1: Get a professional home-energy audit
By Diane Veto Parham | Illustrations by David Clark
Cost: About $250–$650 for a certified professional, but see what resources your electric co-op offers before hiring on your own.
Benefit: Making recommended improvements can cut energy use 10 to 40 percent.
DIY potential: Best to use a certified professional, although do-it-yourself audits can provide basic information.
The first step — and the best investment — in any home-improvement project is a professional energy audit. A whole-house energy audit will take a few hours, and evaluate household energy use, how the heating-and-air system is functioning and whether there’s adequate insulation. Using diagnostic tools like a blower door and a thermal imaging camera, an auditor tests for leaks in ductwork and around windows and doors, plus other problems with the home’s “envelope” — essentially, the parts of the house that separate its insulated, air-conditioned interior from unconditioned spaces like attics and crawlspaces.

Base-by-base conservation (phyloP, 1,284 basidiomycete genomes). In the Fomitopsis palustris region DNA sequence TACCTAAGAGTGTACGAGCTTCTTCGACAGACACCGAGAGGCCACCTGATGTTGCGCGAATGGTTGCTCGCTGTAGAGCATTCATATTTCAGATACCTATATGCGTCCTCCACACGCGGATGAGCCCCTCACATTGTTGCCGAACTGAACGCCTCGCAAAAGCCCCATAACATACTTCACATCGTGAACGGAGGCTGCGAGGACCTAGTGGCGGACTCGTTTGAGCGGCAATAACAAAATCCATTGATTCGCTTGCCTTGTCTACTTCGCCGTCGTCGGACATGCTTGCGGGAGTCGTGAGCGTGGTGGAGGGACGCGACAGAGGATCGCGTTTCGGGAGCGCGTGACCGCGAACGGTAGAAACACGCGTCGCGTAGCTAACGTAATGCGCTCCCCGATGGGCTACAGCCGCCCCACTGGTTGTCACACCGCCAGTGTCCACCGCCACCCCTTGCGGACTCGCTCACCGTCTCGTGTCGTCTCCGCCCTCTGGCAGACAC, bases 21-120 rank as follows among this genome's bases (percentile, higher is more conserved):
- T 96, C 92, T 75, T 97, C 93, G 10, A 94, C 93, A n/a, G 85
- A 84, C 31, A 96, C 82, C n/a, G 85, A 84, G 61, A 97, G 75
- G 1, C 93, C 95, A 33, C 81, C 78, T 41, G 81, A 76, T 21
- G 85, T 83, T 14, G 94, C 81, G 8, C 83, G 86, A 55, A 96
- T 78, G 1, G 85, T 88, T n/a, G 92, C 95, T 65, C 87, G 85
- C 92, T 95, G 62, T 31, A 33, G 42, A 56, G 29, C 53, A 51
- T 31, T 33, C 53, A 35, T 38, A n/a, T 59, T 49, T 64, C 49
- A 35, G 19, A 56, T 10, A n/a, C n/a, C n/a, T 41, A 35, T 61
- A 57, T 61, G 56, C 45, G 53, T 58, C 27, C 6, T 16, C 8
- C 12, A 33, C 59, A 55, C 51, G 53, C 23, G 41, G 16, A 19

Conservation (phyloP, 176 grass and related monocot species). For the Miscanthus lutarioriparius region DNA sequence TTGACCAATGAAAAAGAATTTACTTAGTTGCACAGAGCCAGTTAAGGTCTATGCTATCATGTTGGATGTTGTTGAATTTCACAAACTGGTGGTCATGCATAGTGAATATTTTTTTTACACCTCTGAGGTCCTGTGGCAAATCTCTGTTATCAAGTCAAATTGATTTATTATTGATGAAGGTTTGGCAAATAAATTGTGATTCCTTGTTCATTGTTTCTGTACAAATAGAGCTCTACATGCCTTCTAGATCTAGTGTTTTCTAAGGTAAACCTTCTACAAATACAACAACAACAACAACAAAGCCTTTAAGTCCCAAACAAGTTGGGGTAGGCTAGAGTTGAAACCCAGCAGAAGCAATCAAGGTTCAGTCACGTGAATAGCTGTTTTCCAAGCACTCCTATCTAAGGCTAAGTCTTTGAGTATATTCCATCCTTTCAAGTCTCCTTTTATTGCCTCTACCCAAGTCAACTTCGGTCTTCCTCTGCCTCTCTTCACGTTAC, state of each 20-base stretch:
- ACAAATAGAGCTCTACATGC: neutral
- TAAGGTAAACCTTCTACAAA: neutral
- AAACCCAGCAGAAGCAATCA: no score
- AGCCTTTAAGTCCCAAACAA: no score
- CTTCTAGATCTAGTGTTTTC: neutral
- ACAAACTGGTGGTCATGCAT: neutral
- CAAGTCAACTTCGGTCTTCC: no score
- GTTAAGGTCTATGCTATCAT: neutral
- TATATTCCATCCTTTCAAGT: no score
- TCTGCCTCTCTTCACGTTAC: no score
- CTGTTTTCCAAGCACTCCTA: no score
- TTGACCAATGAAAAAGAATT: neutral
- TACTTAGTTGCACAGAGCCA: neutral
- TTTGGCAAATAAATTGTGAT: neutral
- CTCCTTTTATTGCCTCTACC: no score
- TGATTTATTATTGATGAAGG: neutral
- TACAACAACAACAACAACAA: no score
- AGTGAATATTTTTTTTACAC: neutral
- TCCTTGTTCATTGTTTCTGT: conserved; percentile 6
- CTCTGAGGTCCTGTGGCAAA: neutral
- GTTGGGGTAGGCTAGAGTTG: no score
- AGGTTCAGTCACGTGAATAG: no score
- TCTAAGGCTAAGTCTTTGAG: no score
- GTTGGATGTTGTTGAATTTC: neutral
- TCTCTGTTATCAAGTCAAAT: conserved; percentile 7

According to the Building Performance Institute (BPI), a nationwide nonprofit that certifies professional energy auditors, the report you get back can include estimates of what return you might expect on any investments in efficiency upgrades.
Need help finding a professional? Start by asking your electric cooperative for recommended energy auditors — many have their own on staff or can provide handy tools to start your own evaluation. Information also is available from BPI’s website for homeowners at bpihomeowner.org.